While the sulfide and sulfur Lewis structures look OK, the di- and tri-oxide show 10 and a dozen electrons, respectively, around the sulfur! This violates Lewis's octet rule and stretches credulity of the 3s and 3p capacities. You may be confident of one thing: oxygen could never do this! It obeys the octet rule strictly because 2s and 2p and their 8 electrons complete the n=2 shell. Not so for sulfur.
Being in the n=3 shell, sulfur has orbitals 3s, 3p, and 3d; it just doesn't have enough electrons to populate the 3d unless many atoms rich in electrons (like oxygen) approach to bind. Then sulfur pulls carbon's trick and goes it two better. Instead of hybridizing merely sp3, sulfur can hybridize sp3d2 (octahedral).
Those six equivalent hybrids, pointing up and down each of the Cartesian axes (X, Y, and Z), and lo, room is found for a dozen electrons. We'll soon see that sulfur is not alone in this ability; it's a possibility for any atom above Period 2.
The German notion of sauerstoff (oxygen), the acid-making atom, is borne out in spades here since those sulfur oxides hydrolyze (react with water) to produce the weak sulfurous and the strong sulfuric acids:
\ .. |
:O - S = O: :O = S = O:
¨ | ¨ ¨ | ¨
Sulfurous acid Sulfuric Acid
(Note the 10 e- about S in H2SO3 comes from sp3d1 not sp3d2 hybridization.)
Since oxygen is so electronegative, more O atoms draw electrons away from the O-H bonds, making them vulnerable to ionization...that is, more acidic. It's a trend seen in all the oxoacids. Of course, as a proton leaves, both electrons in the bond that once held it are retained by the anion...in this case, the oxoanion. This reduces that electron withdrawing tendency somewhat, stabilizing the remaining acidic hydrogens somewhat. So polyprotic oxoacids get less and less acidic as their hydrogens ionize away.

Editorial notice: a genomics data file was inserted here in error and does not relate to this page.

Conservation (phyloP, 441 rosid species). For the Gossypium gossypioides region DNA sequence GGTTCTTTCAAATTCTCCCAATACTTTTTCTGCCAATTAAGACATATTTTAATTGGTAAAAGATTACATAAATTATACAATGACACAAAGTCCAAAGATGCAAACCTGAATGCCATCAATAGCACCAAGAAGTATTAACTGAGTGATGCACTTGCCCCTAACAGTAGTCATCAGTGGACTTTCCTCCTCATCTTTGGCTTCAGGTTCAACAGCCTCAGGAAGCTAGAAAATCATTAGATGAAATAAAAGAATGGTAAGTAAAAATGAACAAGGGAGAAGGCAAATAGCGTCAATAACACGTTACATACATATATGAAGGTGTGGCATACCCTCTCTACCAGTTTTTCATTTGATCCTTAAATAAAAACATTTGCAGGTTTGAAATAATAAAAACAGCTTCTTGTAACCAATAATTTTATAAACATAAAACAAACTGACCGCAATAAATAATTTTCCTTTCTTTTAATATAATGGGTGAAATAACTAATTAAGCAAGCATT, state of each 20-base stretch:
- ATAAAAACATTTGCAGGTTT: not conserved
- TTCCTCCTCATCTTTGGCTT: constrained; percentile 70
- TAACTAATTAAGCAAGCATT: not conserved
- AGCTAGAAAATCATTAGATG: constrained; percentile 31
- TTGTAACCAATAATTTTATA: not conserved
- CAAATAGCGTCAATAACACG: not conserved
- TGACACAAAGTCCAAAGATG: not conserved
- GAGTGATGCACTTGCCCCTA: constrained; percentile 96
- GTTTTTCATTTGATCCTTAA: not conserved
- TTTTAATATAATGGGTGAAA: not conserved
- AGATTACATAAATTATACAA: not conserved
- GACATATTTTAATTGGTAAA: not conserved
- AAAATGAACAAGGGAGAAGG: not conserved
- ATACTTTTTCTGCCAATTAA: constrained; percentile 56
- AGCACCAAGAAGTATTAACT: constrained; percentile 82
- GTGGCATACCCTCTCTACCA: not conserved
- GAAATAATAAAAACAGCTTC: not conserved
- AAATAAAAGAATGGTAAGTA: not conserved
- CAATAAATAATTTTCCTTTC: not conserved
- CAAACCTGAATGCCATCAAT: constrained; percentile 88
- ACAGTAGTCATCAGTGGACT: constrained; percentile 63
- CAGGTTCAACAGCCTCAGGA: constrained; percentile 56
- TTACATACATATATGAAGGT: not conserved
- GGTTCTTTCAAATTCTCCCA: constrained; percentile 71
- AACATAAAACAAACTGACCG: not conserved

So H2SO4 -----> H+ + HSO4- (hydrogensulfate or "bisulfate" ion)
HSO4- <====> H+ + SO42- (sulfate ion) INCOMPLETE REACTION
That is, hydrogensulfate ion is only weakly acidic while sulfuric acid is violently acidic...and oxidizing...and dessicating (a strong dehydrating agent). Triple threat that. Sulfuric's dessicating power is so extreme that it is strongly inadvisable to dilute concentrated sulfuric acid by adding water! The energy released by sulfuric's violent hydration will splatter the solution...on the unlucky chemist. Instead one dilutes conc. sulfuric by adding it SLOWLY to water; then if the mixture splatters, at least it's already dilute!
Dangerous as it is, sulfuric is occasionally used as a drying agent, dessicating the air above it and driving water out of hydrated compounds like the beautiful blue copper(II) sulfate which crystallizes with 5 "waters of hydration" (sounds redundant, doesn't it?) in the crystal structure.
CuSO4 · 5H2O (blue) -----> CuSO4(white) + 5 H2O trapped in H2SO4(conc)
Acting as a dessicant, the conc. sulfuric becomes diluted. Acting as an acid, it becomes neutralized to sulfate ion. But acting as an oxidizer, sulfuric has to become reduced...that is, accept electrons and change its electronic state. But that latter is just the reverse of the sequence with which we started these notes.
Thus, when oxidizing a substance, sulfur trioxide (or its acid) becomes reduced to sulfur dioxide (or its acid). How can we tell that represents a reduction? Well, there's fewer oxygen atoms in the molecule; so in some sense sulfur as the dioxide gets to hang on to more electrons than sulfur as the trioxide.
All this can be placed on more trustworthy footing with the introduction of oxidation numbers next.
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Last modified 5 July 1996.